Customers of the iPhone 5 have been complaining about horrible battery life, which lasts an average of about 4 to 5 hours from a full charge with regular use. Those who have already purchased the iPhone 5 were lucky enough to have the iOS 6 map app installed for them, but that has people running back to Google Maps because of missing locations, poor graphics and sending you to places that no longer exist. Problems have ranged from a “purple haze” on photos that have been taken with the new camera, no external or upgradable memory storage, and no replaceable battery. Apple still adopted NFC technology to the capacity of Samsung’s Galaxy S III. Instead of building NFC into the iPhone, Apple is making you use it’s very own Passbook app, which can prove to be handy, but still doesn’t allow you to exchange content between two devices just by tapping them together, or use the pay-pal system for wireless payments and money transfers.As avid technology lovers, we learn to get used to some let downs; but these issues arising with the iPhone 5 has some people wondering if the release was rushed in an attempt to make rapid sales in lieu of the 2012 Christmas shopping season. Apple certainly did not expect such bad reviews, as their demand for the new phone is not nearly as high as it has been with previous releases; their market share dropped by $70 billion within the first two weeks alone. All we can do now is patiently await the updates and solutions to these problems, and hope that Apple’s response to these issues only proves to be an improvement. But on a side note, I recently purchased a iPhone 4S to replace my stolen iPhone 4 and i couldn't be happier to have it by my side again.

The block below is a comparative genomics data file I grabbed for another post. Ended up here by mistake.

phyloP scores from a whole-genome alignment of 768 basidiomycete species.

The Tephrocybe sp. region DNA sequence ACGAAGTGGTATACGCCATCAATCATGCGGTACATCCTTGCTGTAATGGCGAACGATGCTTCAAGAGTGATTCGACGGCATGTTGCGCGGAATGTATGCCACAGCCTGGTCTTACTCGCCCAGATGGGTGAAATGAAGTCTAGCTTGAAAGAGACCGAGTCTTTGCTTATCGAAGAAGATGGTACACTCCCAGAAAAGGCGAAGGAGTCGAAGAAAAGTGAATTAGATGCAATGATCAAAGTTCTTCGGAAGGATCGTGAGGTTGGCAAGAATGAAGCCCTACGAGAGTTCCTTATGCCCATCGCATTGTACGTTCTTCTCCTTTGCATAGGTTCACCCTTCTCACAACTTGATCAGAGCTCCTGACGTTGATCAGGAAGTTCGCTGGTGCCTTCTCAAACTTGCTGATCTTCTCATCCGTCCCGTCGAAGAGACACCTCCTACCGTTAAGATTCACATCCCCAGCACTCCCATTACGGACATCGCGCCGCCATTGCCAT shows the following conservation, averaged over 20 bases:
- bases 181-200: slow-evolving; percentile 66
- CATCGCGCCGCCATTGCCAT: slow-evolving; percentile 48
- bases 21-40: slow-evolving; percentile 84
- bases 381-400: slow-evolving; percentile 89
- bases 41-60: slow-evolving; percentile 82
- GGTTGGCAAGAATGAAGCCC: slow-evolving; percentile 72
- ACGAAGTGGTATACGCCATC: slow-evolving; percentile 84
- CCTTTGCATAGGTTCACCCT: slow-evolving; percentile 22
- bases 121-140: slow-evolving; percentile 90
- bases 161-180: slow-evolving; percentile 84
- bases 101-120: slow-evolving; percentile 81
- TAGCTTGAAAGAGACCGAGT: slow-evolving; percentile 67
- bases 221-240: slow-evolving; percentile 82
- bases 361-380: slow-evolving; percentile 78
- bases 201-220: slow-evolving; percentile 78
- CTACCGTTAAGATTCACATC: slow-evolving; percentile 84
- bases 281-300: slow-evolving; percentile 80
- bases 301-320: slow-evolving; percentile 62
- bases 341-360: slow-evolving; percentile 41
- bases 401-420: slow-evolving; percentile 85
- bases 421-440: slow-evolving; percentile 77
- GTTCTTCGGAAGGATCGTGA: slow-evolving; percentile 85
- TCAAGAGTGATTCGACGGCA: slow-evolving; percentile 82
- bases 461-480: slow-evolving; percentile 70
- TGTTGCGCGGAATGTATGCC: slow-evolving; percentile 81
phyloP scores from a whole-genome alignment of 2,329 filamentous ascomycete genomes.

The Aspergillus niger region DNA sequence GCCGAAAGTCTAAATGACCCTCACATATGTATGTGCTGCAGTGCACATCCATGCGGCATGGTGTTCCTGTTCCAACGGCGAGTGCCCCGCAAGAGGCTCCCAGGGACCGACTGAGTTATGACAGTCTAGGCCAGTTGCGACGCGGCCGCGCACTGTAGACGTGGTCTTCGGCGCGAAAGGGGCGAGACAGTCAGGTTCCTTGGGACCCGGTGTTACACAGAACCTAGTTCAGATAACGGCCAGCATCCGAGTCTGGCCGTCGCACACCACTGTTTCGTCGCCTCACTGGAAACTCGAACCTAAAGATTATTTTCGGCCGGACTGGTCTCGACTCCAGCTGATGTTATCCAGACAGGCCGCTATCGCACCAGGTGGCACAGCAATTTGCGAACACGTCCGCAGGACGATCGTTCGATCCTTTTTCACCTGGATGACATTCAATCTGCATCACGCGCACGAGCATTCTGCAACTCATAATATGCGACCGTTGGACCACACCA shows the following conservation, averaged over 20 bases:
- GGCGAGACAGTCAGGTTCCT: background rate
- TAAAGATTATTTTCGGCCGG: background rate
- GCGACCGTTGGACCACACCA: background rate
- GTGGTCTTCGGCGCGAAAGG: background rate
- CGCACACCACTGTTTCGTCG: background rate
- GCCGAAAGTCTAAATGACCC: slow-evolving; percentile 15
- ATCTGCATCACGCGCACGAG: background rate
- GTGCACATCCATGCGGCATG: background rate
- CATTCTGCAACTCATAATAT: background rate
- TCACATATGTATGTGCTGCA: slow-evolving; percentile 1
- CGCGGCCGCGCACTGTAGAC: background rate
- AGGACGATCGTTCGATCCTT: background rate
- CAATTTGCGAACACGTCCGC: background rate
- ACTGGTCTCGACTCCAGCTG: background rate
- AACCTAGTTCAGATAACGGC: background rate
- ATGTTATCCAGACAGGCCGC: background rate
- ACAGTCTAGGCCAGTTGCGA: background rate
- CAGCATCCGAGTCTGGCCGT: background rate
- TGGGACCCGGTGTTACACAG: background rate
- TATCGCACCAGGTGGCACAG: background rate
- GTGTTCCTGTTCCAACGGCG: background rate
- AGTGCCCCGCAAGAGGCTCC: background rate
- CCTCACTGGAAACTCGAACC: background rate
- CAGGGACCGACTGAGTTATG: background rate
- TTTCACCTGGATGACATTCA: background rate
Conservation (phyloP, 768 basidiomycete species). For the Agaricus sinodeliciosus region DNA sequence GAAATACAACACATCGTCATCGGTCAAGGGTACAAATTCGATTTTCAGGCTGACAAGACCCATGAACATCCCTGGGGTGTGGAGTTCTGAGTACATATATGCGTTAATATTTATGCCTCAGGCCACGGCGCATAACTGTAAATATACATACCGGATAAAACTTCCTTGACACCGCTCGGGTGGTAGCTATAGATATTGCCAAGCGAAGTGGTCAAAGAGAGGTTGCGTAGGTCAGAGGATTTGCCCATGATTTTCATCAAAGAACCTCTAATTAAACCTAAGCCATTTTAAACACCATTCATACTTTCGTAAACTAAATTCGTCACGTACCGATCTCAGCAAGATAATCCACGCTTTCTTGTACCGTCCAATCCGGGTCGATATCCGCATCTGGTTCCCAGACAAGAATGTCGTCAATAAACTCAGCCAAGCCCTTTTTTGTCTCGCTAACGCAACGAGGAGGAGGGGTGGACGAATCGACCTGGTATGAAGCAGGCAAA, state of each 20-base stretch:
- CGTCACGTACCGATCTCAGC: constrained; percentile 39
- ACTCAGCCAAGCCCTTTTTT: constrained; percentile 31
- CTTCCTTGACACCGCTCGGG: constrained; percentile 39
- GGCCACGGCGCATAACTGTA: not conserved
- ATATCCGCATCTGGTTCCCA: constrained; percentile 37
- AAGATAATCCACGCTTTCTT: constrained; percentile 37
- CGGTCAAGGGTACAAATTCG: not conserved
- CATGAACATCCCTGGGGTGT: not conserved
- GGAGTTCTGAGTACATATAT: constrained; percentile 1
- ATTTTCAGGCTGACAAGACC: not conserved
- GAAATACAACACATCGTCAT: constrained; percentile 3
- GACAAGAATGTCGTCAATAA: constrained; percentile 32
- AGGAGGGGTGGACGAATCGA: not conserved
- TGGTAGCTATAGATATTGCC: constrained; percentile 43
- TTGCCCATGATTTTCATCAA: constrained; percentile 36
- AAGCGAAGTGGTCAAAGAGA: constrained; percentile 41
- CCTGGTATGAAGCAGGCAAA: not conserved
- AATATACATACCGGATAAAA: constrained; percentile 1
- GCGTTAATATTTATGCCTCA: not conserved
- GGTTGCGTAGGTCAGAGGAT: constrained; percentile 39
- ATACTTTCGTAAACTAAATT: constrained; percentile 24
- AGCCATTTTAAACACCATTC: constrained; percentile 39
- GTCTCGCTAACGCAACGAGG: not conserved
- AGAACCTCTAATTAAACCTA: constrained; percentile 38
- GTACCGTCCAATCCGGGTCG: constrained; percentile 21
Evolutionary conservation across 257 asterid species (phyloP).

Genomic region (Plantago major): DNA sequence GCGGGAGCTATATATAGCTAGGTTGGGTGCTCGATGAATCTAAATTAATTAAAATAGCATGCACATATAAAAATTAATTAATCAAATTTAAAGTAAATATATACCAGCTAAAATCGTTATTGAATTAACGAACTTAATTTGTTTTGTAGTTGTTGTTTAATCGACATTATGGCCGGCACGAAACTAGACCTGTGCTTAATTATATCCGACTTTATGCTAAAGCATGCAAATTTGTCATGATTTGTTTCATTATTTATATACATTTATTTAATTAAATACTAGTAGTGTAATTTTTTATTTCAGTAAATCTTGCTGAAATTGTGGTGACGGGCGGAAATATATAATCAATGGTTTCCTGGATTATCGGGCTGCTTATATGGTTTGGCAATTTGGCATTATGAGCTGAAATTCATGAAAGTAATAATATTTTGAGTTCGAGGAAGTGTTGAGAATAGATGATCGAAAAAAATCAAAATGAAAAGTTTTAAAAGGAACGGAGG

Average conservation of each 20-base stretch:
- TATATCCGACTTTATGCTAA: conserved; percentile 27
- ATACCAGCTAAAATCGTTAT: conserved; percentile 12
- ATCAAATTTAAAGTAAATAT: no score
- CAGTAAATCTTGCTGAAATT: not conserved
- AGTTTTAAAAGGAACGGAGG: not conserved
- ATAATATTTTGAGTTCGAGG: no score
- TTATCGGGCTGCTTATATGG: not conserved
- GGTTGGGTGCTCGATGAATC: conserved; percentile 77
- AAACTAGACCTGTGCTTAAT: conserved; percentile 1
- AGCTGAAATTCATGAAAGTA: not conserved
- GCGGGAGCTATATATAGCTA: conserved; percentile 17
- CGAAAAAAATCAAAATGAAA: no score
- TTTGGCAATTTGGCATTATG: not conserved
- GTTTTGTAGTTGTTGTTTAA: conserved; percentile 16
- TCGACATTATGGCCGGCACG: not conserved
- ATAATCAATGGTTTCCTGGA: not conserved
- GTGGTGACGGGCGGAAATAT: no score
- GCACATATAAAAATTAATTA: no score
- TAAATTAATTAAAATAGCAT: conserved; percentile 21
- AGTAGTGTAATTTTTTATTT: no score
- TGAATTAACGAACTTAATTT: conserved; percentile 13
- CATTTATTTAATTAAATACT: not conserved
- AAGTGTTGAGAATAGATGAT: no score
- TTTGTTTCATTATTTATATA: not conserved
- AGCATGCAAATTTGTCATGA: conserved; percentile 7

Sunday, October 7, 2012
Hello everyone! My name is Cameron Downs, and I am the new intern responsible for all of Humber Marketing’s social media. What this means is that I will be updating the Marketing Humber Twitter, Facebook, andPinterest accounts, as well as blogging. I am taking over this position from Rachael Kennedy, and wanted to give a big ‘thank you’ and a ‘job well done’ for all she has done with these social media pages. Before I tell you a little bit about myself, I also wanted to thank Christina Clements for giving me this wonderful opportunity in support of the Humber Marketing program.
I am a third semester marketing student at Humber, in the 2 year Marketing diploma program and I will be competing in this year’s OCMC (Ontario Colleges Marketing Competition, representing Humber College (Hawk What?! – Hawk yeah!!). But I don’t want to bore everyone with all my like’s and dislike’s and my history of how I got to Humber, because who really cares that I coach little league baseball and have played baseball for 20 years? Nobody! Everyone wants to hear that I will be writing and posting the latest in marketing, consumer trends, the newest in technology, and what’s new in business; just to name a few. That’s what I am going to do; I am going to give you the best, and the worst that the world of marketing has to offer. So be on the look for all my tweets, posts and my next blog; where I discuss what’s wrong with the iPhone 5.